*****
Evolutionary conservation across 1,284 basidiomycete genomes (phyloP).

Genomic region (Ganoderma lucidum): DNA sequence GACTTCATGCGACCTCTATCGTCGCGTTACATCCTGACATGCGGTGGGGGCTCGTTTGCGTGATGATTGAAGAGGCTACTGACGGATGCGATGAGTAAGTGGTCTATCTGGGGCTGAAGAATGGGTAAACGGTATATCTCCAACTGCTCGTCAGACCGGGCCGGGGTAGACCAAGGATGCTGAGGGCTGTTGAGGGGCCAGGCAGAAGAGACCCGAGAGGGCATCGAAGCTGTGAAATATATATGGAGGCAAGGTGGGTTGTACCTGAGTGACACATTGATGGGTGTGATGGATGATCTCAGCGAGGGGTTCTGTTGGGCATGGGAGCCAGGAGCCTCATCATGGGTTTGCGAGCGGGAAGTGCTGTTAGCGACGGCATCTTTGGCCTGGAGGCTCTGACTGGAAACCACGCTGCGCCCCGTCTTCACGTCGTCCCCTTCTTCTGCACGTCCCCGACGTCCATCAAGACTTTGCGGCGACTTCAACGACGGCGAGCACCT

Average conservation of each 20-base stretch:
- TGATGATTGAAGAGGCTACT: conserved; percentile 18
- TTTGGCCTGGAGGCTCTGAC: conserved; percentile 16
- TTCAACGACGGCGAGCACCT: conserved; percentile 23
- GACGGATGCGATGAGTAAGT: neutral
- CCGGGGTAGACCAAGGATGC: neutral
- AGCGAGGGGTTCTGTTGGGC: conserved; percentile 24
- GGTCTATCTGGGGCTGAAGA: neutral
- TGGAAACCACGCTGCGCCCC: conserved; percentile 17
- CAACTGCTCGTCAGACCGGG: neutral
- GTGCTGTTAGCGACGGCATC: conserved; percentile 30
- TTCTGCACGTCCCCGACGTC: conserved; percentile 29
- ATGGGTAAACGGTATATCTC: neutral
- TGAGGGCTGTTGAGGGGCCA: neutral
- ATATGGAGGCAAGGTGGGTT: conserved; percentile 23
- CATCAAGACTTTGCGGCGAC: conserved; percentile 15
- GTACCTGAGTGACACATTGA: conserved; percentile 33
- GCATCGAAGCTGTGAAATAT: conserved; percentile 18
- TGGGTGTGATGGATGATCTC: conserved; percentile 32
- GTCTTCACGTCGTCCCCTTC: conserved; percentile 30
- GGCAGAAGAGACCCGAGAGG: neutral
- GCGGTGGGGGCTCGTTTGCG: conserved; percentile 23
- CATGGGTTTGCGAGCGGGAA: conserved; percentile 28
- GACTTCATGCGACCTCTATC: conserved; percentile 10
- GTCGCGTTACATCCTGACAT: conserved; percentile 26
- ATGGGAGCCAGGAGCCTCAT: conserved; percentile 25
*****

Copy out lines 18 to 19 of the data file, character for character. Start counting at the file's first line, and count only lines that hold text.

- CATCAAGACTTTGCGGCGAC: conserved; percentile 15
- GTACCTGAGTGACACATTGA: conserved; percentile 33